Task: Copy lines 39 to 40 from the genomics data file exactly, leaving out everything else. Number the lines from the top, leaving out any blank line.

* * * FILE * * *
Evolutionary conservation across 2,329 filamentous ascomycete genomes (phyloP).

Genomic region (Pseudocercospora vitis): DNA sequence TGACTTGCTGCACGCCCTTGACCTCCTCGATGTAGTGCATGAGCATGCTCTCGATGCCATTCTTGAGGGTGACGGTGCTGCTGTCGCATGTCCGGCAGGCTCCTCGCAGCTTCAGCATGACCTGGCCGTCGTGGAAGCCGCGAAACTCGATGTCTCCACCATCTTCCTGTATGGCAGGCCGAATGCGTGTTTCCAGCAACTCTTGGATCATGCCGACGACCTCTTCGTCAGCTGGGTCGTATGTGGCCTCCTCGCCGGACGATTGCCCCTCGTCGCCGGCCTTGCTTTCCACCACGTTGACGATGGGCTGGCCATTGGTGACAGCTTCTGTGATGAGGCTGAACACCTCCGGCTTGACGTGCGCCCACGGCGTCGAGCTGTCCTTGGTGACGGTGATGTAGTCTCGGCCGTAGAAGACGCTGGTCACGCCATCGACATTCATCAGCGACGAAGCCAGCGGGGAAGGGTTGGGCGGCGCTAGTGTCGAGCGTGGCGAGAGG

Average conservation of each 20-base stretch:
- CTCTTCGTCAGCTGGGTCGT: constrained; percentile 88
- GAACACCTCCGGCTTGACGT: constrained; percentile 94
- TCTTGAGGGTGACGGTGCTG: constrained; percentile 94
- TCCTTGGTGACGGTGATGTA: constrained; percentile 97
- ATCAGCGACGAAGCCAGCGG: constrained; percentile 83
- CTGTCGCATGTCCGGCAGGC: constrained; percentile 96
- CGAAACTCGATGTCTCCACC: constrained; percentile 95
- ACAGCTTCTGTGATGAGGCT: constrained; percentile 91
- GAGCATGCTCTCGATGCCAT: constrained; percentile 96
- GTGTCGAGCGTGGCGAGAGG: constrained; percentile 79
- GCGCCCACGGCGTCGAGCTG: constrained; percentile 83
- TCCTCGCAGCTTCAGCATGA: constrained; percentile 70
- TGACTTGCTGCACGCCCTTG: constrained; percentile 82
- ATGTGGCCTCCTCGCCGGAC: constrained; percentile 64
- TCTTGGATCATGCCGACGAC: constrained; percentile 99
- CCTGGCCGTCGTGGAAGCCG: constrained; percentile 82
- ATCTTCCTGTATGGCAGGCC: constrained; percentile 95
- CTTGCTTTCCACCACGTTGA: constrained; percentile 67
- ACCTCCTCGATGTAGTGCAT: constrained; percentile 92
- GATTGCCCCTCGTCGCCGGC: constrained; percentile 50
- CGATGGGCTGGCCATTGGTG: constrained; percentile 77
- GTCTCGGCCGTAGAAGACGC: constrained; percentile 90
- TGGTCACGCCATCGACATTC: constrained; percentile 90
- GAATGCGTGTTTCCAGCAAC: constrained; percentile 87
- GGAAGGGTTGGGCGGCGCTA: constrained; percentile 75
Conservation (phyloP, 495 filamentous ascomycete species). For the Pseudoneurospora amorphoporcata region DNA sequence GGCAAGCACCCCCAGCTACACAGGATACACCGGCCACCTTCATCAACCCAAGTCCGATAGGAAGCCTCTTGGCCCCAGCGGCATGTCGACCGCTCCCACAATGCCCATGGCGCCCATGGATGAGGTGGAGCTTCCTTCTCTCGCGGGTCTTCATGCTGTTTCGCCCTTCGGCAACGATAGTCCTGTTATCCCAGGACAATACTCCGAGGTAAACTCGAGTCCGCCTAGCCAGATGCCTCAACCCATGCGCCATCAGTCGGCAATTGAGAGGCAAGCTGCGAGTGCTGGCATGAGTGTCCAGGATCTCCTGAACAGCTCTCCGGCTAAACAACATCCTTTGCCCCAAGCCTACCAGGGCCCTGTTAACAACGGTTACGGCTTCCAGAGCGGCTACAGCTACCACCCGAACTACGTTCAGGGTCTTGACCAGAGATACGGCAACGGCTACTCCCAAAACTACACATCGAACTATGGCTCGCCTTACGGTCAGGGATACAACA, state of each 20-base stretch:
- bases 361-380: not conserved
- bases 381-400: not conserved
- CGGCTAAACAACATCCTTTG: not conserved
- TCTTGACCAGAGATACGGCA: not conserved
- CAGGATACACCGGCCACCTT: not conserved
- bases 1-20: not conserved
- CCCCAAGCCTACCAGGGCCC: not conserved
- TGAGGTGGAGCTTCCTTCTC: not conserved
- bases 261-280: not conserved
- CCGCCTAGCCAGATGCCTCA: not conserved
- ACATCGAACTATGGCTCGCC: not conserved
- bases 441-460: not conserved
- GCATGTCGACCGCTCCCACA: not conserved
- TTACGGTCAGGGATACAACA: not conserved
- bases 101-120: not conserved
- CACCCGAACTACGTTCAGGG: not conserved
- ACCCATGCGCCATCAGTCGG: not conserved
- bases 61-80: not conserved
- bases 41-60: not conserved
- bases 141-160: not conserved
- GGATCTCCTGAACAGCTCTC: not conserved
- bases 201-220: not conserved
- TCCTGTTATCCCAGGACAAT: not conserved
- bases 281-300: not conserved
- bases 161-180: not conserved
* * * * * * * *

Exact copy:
- CCGCCTAGCCAGATGCCTCA: not conserved
- ACATCGAACTATGGCTCGCC: not conserved